Angela Anderson is an artist and researcher working at the intersection of philosophy, ecology, economics, migration, and feminist and queer theory. Her artistic production is research-based and takes the form of multichannel video and sound installations, sculptural elements, and photography. Much of her work centers around the devastating effects of large-scale natural resource extraction projects and the complex economic, social, historical, aesthetic, and affectual forces that converge in them. She is Assistant Professor at the School of Art Kassel and a doctoral candidate in the Ph.D. in Practice Program at the Academy of Fine Arts Vienna. From Wisconsin/USA, she lives and works in Berlin.

  1. The Bakken Formation was named after an oil well drilled on land owned by the North Dakota farmer Henry Bakken by the Amerada Petroleum Co. in 1951.

  2. Because the infrastructure needed to capture methane is costly to install, most often the natural gas is burned off as a waste product.

  3. Named after Otto von Bismarck, the (protestant, anti-socialist, colonial) first chancellor of the Prussian-dominated German Empire (1871–90). Forty-seven percent of North Dakota’s population are of German descent.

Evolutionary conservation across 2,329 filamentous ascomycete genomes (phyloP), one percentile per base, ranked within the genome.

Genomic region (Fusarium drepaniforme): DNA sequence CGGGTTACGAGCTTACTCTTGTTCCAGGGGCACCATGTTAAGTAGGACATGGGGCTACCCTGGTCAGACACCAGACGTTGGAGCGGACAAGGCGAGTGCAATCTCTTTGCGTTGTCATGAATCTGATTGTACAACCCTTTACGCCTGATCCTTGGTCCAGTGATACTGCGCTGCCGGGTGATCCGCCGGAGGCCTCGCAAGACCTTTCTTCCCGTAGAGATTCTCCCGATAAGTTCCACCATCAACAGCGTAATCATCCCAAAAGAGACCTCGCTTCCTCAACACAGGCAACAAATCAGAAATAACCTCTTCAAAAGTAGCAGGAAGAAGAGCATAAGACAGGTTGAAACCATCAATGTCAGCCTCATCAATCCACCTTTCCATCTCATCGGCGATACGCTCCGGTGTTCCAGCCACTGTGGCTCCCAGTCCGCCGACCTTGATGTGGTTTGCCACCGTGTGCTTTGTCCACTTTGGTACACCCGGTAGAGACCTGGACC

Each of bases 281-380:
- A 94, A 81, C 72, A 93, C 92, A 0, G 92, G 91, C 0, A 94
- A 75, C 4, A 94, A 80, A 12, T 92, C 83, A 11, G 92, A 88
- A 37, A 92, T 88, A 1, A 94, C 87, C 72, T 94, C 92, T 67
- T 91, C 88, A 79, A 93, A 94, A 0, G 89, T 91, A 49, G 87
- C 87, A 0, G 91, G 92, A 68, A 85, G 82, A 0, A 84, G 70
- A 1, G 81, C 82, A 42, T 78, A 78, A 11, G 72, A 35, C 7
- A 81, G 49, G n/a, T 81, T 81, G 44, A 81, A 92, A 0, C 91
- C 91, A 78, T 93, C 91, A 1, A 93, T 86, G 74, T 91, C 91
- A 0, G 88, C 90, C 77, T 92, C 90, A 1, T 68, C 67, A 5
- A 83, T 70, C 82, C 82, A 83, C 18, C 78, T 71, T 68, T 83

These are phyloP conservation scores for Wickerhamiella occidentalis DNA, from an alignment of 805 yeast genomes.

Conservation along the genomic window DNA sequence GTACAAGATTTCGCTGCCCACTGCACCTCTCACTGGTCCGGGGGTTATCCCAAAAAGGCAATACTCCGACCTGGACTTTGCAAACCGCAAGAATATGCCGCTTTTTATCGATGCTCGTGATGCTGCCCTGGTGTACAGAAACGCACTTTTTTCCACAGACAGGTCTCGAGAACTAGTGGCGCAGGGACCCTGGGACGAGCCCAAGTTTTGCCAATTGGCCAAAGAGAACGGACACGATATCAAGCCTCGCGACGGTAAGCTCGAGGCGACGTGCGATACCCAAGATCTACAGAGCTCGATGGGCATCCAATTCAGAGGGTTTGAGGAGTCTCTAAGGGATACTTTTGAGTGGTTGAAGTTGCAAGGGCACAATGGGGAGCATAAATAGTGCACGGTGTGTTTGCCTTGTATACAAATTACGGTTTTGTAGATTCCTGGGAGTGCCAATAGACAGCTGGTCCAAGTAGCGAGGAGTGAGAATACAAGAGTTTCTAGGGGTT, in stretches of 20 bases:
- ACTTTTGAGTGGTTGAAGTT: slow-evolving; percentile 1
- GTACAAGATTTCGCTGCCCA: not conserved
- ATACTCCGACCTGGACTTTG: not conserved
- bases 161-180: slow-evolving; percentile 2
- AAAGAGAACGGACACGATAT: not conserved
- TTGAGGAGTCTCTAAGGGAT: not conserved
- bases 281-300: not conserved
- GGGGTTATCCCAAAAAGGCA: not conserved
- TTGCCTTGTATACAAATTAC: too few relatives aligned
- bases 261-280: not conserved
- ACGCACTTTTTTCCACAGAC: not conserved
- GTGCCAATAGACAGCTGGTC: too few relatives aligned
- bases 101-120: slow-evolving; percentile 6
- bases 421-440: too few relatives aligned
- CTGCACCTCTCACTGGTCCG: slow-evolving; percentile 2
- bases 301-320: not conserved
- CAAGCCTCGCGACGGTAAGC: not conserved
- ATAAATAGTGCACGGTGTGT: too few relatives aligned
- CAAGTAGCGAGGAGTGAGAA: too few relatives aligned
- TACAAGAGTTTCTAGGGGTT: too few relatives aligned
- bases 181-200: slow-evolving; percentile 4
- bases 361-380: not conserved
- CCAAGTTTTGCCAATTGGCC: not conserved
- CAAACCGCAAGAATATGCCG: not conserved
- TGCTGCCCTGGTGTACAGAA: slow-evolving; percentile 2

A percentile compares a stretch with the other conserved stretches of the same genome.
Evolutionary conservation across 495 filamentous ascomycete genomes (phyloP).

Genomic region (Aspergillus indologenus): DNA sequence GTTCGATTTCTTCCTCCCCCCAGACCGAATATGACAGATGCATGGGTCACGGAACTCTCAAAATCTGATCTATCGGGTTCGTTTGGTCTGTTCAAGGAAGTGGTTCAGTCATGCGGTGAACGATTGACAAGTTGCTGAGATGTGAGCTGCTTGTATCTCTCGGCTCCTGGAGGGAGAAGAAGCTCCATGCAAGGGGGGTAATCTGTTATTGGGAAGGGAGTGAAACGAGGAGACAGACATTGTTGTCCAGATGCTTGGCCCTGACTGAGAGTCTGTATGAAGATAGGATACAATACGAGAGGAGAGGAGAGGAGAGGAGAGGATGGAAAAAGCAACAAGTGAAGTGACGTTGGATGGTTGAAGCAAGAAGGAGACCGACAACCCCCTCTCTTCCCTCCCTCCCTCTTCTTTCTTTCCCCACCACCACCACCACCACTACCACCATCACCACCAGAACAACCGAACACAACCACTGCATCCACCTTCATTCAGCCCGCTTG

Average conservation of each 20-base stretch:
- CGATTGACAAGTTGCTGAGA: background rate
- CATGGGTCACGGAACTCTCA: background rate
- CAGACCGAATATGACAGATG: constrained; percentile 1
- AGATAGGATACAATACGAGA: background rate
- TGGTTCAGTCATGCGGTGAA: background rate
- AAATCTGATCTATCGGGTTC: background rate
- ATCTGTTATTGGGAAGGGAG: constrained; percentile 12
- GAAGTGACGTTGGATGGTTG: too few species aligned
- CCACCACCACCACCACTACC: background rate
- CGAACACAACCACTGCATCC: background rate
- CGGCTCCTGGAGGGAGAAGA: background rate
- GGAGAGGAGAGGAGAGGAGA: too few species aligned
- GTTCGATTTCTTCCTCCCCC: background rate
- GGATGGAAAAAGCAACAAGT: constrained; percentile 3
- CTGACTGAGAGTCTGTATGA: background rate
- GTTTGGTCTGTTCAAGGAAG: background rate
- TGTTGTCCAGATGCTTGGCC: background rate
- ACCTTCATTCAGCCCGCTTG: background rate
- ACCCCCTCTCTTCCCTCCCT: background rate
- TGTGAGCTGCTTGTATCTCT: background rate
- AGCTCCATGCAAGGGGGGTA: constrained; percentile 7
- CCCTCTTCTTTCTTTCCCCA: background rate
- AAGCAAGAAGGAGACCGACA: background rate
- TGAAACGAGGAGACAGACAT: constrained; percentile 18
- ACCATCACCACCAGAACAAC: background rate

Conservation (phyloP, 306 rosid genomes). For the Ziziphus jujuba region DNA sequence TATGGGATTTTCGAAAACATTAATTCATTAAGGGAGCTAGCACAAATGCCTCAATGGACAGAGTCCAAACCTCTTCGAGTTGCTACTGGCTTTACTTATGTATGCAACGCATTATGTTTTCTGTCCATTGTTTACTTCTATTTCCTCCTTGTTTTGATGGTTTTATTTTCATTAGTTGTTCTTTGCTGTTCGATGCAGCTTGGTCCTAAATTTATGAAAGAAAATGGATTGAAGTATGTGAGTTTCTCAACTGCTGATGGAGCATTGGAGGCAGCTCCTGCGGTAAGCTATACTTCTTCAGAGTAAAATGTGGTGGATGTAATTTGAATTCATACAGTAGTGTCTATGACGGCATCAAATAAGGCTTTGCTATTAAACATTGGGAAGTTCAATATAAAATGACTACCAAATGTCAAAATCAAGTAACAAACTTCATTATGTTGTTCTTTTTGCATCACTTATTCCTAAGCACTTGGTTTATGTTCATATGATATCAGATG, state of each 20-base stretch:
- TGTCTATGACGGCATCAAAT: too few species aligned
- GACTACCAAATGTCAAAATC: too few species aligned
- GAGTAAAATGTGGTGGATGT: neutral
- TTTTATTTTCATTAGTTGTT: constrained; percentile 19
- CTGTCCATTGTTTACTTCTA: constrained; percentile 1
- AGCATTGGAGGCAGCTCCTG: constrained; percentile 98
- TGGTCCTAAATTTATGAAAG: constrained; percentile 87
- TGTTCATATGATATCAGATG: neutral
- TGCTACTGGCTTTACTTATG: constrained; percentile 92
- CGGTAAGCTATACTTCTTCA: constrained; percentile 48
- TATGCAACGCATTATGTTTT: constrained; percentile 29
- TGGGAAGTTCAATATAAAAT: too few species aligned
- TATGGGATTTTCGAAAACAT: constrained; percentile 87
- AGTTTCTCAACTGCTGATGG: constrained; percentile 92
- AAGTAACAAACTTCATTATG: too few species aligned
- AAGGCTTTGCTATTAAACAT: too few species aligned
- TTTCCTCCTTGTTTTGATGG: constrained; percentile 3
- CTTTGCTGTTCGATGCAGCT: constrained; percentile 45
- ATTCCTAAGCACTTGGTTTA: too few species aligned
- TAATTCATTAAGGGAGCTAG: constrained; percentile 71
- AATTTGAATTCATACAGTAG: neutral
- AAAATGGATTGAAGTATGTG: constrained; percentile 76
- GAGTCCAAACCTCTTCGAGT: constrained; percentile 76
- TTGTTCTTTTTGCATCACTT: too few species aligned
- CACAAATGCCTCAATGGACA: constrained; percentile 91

4. For a comprehensive account with historical context, I recommend Nick Estes: Our History is the Future, London 2019.

  5. Cara Daggett: »Petro-masculinity: Fossil Fuels and Authoritarian Desire,« in: Millennium: Journal of International Studies, Vol. 47, no. 1, 2018, pp. 25–44. https://doi.org/10.1177/0305829818775817 (accessed May 5, 2021).

  6. See: https://www.epa.gov/newsreleases/icymi-trump-administration-has-removed-environmental-regulations-hamstring-american.

  7. Lee Fang: »Oil Lobbyist Touts Success in Effort to Criminalize Pipeline Protests, Leaked Recording Shows,« in: The Intercept, Aug 19, 2019. https://theintercept.com/2019/08/19/oil-lobby-pipeline-protests/ (accessed May 5, 2021).

  8. Alleen Brown: »Local Cops Said Pipeline Company Had Influence Over Government Appointment,« in: The Intercept, April 17, 2021. https://theintercept.com/2021/04/17/enbridge-line-3-minnesota-police-protest/ (accessed May 5, 2021).

  9. Line 3 is a pipeline being constructed by the Canadian corporation Enbridge, intended to carry tar sands oil from Alberta, Canada, to the port of Superior, Wisconsin in the United States. For more information:  https://www.stopline3.org (accessed May 5, 2021).

  10. Judith Butler: The Force of Nonviolence. London 2020, p. 107.

  11. Felix Guattari: The Three Ecologies. London: Continuum, 2008. p. 41.